At the informal meeting of EU home affairs ministers in Dresden today, the Federal Minister of the Interior, Dr Wolfgang Schäuble, presented an initiative to transpose the Prüm Treaty into the legal framework of the EU by drafting EU legislation using the exact wording of the Prüm Treaty.
The treaty, which was signed by seven European states (Belgium, Germany, France, Luxembourg, the Netherlands, Austria and Spain) in the town of Prüm, provides for greater cross-border cooperation of police and judicial authorities, particularly in combating terrorism, cross-border crime and illegal migration.
The core element of the treaty is the creation of a network of national databases to step up the exchange of information.
By now, four additional Member States (Finland, Italy, Portugal and Slovenia) have declared their intention to accede to the treaty. Germany and Austria have already begun to check the contents of their national databases against each other.
Minister Schäuble commented as follows:
“With the initiative we hope to transpose the wording of the Prüm Treaty into EU legislation to make the added value provided by the treaty available to all 27 EU Member States. Our aim is to create a modern police information network for more effective crime control throughout Europe.
“The special value of the treaty lies in the substantially improved and efficiently organized procedures for the exchange of information. Promising results have been achieved after the initial implementation phase, which demonstrates that the Prüm Treaty contributes significantly to strengthening internal security in Europe.
“For example, under the treaty Austria and Germany have been able to check the contents of their national DNA databases against each other since early December 2006.
This is the first time that two countries have granted each other access to their national police databases using a hit/no hit method.
In just six weeks, when German untraceables were checked against the Austrian database, 1500 matches were found, and when Austrian untraceables were checked against the German database, 1400 matches resulted.
“On the basis of these results, where untraceables could be matched with a person in the database, police investigators are now able to match hits with unsolved crimes.
Thus, it can be expected that Germany and Austria will be able to solve unsolved crimes and prosecute and punish the offenders.
“These figures are proof that the idea behind the Prüm Treaty to create a network of existing national databases is a simple, yet very effective means to fight cross-border crime and international terrorism.
The exchange of information under the Prüm Treaty also extends to granting other Member States access to national fingerprint files and motor vehicle registries. We want to gradually begin with sharing such information already in the first half of this year.
“With a view to more effective crime control in Europe, all European states should participate in the Prüm Treaty.
Therefore, I am pleased that the proposal to transpose the Prüm Treaty into EU law, which was submitted informally by the German Presidency together with the other Prüm signatories and the European Commission today, has been so very well received.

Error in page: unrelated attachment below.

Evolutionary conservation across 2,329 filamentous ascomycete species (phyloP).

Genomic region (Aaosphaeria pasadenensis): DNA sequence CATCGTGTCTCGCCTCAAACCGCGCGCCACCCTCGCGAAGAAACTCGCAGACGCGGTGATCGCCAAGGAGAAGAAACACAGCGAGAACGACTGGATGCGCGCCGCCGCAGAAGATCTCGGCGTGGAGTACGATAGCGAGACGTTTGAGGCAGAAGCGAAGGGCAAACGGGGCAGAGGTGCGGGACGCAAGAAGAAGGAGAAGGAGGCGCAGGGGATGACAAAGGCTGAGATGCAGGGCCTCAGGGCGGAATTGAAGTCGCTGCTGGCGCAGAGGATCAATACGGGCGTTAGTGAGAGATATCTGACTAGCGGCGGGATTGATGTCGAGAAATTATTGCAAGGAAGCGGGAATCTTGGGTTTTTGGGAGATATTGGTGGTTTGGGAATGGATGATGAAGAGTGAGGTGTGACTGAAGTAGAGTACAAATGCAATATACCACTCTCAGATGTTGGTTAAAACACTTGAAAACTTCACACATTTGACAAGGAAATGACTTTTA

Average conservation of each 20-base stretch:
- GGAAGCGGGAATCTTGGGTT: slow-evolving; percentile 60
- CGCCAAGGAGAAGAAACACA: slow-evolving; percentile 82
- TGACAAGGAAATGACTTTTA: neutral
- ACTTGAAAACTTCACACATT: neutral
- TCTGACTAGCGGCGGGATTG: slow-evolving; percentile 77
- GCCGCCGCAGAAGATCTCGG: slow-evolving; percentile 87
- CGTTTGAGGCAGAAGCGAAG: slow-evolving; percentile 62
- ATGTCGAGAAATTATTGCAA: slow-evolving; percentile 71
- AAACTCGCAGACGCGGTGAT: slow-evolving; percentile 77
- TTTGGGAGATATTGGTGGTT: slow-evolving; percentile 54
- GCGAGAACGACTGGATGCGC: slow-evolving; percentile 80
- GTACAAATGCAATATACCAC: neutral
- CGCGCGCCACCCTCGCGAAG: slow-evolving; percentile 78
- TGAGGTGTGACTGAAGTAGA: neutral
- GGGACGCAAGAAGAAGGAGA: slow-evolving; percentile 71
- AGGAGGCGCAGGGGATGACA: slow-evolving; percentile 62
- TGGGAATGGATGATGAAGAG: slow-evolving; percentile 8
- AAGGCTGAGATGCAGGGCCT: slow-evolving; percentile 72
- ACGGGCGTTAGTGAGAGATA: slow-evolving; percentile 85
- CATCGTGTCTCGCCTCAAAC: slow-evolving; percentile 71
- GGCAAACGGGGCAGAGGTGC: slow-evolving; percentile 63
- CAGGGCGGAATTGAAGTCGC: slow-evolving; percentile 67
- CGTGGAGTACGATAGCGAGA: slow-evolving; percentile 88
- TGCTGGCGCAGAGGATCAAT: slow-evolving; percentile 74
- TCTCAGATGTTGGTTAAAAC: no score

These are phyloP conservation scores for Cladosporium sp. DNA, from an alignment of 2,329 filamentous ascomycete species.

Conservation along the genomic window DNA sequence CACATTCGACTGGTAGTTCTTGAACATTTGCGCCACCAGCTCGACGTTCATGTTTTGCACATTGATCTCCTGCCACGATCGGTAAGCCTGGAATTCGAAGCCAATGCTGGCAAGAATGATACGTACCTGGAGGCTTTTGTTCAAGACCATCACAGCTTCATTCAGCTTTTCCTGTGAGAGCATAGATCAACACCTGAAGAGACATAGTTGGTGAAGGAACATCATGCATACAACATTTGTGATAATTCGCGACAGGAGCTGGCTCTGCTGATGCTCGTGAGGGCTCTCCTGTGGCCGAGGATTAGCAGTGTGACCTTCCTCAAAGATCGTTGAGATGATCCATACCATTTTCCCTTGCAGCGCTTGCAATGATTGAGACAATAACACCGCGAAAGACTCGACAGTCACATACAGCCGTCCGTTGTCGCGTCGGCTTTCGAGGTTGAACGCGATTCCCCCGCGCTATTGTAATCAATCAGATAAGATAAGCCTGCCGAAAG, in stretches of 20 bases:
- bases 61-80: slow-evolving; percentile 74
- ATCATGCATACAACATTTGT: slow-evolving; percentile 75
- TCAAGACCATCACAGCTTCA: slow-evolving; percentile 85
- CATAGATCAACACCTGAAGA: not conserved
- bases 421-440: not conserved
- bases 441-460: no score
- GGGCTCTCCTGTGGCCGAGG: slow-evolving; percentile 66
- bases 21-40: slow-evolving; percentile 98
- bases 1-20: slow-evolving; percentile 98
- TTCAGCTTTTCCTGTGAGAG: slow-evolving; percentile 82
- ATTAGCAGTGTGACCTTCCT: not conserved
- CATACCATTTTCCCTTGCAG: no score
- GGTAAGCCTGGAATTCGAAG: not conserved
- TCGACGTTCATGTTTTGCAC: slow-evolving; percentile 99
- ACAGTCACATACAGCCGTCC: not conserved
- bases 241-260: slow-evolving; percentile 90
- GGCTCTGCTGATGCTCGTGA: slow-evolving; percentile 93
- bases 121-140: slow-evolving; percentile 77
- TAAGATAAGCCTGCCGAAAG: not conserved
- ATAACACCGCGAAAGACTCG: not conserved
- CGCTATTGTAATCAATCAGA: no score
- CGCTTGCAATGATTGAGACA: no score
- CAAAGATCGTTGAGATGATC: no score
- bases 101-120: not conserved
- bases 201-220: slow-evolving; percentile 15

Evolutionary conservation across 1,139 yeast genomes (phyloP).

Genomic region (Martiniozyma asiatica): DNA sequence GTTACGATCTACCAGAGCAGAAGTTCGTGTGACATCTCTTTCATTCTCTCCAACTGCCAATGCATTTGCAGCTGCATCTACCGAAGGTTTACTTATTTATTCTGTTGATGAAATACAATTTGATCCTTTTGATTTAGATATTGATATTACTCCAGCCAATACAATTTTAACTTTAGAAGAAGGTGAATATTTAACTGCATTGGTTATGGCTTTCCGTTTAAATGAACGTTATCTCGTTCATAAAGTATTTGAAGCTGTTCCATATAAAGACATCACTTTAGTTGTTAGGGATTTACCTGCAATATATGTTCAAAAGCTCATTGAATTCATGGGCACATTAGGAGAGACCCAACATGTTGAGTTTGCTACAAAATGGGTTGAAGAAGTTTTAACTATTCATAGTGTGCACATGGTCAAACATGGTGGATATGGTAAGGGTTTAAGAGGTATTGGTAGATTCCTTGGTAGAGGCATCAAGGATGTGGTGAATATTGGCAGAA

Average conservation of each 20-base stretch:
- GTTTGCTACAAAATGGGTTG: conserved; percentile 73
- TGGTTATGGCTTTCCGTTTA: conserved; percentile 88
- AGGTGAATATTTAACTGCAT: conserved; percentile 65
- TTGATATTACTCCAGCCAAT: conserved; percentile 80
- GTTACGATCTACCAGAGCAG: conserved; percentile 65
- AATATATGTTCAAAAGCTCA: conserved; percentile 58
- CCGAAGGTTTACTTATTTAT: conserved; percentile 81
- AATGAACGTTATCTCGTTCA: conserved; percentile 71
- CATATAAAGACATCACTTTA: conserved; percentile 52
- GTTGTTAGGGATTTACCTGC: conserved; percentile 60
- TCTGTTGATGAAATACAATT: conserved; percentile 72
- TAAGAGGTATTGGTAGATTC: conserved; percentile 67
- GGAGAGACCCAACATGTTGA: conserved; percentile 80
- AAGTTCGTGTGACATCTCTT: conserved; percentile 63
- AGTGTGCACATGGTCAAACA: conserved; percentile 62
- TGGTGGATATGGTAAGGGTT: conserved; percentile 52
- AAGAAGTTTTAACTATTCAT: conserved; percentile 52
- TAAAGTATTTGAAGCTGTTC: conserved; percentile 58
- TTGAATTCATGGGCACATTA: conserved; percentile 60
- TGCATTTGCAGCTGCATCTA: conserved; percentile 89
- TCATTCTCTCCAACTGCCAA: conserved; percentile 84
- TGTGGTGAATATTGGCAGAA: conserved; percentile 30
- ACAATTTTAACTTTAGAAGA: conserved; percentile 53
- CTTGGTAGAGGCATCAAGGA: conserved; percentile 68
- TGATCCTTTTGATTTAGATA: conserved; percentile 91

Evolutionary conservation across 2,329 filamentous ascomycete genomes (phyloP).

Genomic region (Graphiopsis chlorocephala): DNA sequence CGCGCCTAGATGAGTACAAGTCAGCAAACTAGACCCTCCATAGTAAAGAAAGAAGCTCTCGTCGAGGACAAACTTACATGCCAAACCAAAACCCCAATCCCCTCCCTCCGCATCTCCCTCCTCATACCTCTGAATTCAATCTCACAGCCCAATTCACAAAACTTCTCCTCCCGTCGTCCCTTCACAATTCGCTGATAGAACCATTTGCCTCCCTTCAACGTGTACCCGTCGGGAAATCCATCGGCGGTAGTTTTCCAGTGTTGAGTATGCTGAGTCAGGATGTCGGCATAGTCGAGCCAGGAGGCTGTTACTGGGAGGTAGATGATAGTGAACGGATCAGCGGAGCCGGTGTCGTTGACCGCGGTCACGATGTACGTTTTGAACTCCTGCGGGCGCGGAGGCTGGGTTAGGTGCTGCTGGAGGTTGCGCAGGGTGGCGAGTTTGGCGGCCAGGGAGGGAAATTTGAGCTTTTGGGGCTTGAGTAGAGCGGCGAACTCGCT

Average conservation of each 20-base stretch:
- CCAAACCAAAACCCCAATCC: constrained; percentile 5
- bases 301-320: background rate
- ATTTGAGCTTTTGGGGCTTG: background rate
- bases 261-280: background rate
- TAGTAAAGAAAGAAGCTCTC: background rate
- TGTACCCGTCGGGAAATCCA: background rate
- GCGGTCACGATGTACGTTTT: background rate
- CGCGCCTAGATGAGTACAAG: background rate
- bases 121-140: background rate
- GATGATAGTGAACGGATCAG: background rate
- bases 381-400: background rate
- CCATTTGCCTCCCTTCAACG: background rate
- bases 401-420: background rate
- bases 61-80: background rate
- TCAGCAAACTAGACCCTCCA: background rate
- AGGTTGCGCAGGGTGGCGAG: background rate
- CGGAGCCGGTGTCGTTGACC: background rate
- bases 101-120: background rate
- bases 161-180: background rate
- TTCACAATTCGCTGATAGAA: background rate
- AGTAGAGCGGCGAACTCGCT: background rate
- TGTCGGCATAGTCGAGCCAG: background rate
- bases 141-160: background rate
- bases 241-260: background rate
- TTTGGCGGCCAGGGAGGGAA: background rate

With this in mind, we want to take up formal discussions at the next meeting of justice and home affairs ministers in Brussels on 15/16 February.”
In addition, the treaty entered into force in Austria and Spain on 1 November 2006, as it did in Germany on 23 November 2006. Luxembourg ratified the treaty at the end of December. The other signatories are also making efforts to have the treaty ratified by spring 2007. (McCanns by then were in the frame and willing accomplices)
On the basis of the treaty, the participating states may now give one another automated access to specific national databases.
This amounts to a quantum leap in the cross-border sharing of information. For example, the contracting states have full and direct online read access to vehicle registration data held by their partners.
The contracting parties give one another access to their DNA analysis files and dactyloscopic (fingerprint) files in what is called a hit/no hit system.
Police services may launch a query in the data system of a contracting partner to find out whether it contains data concerning a specific profile, and are automatically informed of the result within a matter of minutes.
Further information, such as personal data, may be communicated in the course of mutual legal assistance.
The treaty also contains provisions concerning the exchange of information relevant for counter-terrorism and data concerning travelling violent offenders.
To prevent terrorist offences, personal information about potential perpetrators of terrorist attacks may also be communicated.
The treaty allows the authorities to exchange information on travelling violent offenders, such as hooligans, in the context of major events (for example football matches, European Council meetings or other international summits) in order to prevent criminal acts.
Furthermore, the Prüm Treaty is a means to improve police cooperation by operational measures.
The treaty provides for various types of joint operations such as joint patrols and cross-border intervention to avert immediate danger, and for granting executive powers to police officers of other contracting states.
For example, police officers from another Member State may be deployed to enhance security at large-scale public events such as the European Football Championship or an EU summit, while being granted the same rights and duties as police officers from the host country.
A positive aspect worthy of particular mention is the comprehensive range of modern data protection regulations.
As the drafters of the Prüm Treaty sought to further develop European cooperation, the treaty was designed with its transposing into the legal framework of the EU in mind.